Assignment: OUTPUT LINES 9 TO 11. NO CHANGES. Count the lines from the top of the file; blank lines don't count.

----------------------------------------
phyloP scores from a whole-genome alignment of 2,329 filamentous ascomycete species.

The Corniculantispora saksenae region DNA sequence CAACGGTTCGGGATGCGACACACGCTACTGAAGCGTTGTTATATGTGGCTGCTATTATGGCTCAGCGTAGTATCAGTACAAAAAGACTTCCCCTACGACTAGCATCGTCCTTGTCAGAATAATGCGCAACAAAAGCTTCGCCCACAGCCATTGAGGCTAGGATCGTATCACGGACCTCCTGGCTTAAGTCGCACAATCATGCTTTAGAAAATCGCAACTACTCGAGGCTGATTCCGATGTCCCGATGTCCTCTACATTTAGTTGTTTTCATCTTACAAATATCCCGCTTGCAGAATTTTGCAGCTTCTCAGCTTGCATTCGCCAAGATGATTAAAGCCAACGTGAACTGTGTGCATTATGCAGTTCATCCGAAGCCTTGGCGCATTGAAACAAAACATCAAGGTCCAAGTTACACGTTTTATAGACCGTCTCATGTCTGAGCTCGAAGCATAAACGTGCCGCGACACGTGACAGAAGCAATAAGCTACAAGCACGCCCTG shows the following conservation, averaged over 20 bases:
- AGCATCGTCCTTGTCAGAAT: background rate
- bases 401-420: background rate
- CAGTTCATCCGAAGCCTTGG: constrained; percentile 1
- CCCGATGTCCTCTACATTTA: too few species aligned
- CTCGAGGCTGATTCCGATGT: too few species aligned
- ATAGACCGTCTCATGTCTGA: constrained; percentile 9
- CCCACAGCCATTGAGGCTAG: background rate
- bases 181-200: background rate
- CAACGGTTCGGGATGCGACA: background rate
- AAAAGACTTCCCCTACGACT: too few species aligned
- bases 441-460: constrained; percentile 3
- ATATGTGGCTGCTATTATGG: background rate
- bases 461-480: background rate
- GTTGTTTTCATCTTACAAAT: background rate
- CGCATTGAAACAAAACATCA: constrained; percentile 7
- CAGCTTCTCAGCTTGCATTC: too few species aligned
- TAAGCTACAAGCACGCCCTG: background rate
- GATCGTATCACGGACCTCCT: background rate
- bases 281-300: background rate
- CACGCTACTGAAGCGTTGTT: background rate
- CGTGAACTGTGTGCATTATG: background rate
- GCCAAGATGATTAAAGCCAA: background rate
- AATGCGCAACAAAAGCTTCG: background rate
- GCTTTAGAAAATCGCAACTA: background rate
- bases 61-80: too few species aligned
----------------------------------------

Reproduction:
- CCCACAGCCATTGAGGCTAG: background rate
- bases 181-200: background rate
- CAACGGTTCGGGATGCGACA: background rate